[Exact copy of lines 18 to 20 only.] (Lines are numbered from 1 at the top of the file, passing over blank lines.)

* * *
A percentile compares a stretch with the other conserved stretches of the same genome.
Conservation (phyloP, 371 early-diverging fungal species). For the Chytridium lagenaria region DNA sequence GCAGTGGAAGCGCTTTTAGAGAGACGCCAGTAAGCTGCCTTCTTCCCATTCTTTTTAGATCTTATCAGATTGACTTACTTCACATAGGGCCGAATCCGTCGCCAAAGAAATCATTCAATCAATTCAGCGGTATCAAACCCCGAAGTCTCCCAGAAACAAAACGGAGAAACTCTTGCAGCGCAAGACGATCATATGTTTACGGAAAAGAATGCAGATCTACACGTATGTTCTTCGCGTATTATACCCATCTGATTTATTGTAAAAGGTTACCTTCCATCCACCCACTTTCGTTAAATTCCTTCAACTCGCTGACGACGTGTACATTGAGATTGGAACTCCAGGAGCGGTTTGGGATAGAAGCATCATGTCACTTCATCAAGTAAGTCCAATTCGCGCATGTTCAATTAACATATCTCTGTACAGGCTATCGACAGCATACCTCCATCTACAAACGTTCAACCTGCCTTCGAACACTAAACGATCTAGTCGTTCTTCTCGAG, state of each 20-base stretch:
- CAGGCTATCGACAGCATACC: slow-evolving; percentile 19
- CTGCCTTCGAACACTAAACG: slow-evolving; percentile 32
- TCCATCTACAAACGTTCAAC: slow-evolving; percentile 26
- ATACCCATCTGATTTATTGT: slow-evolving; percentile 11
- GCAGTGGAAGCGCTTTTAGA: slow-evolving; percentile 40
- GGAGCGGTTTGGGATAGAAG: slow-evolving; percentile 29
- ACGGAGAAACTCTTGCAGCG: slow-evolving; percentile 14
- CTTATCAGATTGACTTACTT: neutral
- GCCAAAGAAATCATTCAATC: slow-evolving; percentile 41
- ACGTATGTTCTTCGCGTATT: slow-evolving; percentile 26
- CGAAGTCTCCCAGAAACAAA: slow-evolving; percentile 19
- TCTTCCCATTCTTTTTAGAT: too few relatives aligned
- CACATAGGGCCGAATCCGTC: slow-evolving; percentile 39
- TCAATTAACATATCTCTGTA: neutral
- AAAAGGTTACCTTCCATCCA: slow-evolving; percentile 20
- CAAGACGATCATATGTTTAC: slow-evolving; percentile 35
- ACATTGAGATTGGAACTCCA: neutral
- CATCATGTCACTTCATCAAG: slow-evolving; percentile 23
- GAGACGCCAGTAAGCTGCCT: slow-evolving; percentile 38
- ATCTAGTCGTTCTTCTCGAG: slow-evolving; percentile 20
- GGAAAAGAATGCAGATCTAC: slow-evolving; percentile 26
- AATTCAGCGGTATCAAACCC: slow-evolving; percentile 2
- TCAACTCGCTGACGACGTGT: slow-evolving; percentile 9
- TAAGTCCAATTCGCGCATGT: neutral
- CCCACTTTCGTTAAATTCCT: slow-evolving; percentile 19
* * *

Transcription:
- CAAGACGATCATATGTTTAC: slow-evolving; percentile 35
- ACATTGAGATTGGAACTCCA: neutral
- CATCATGTCACTTCATCAAG: slow-evolving; percentile 23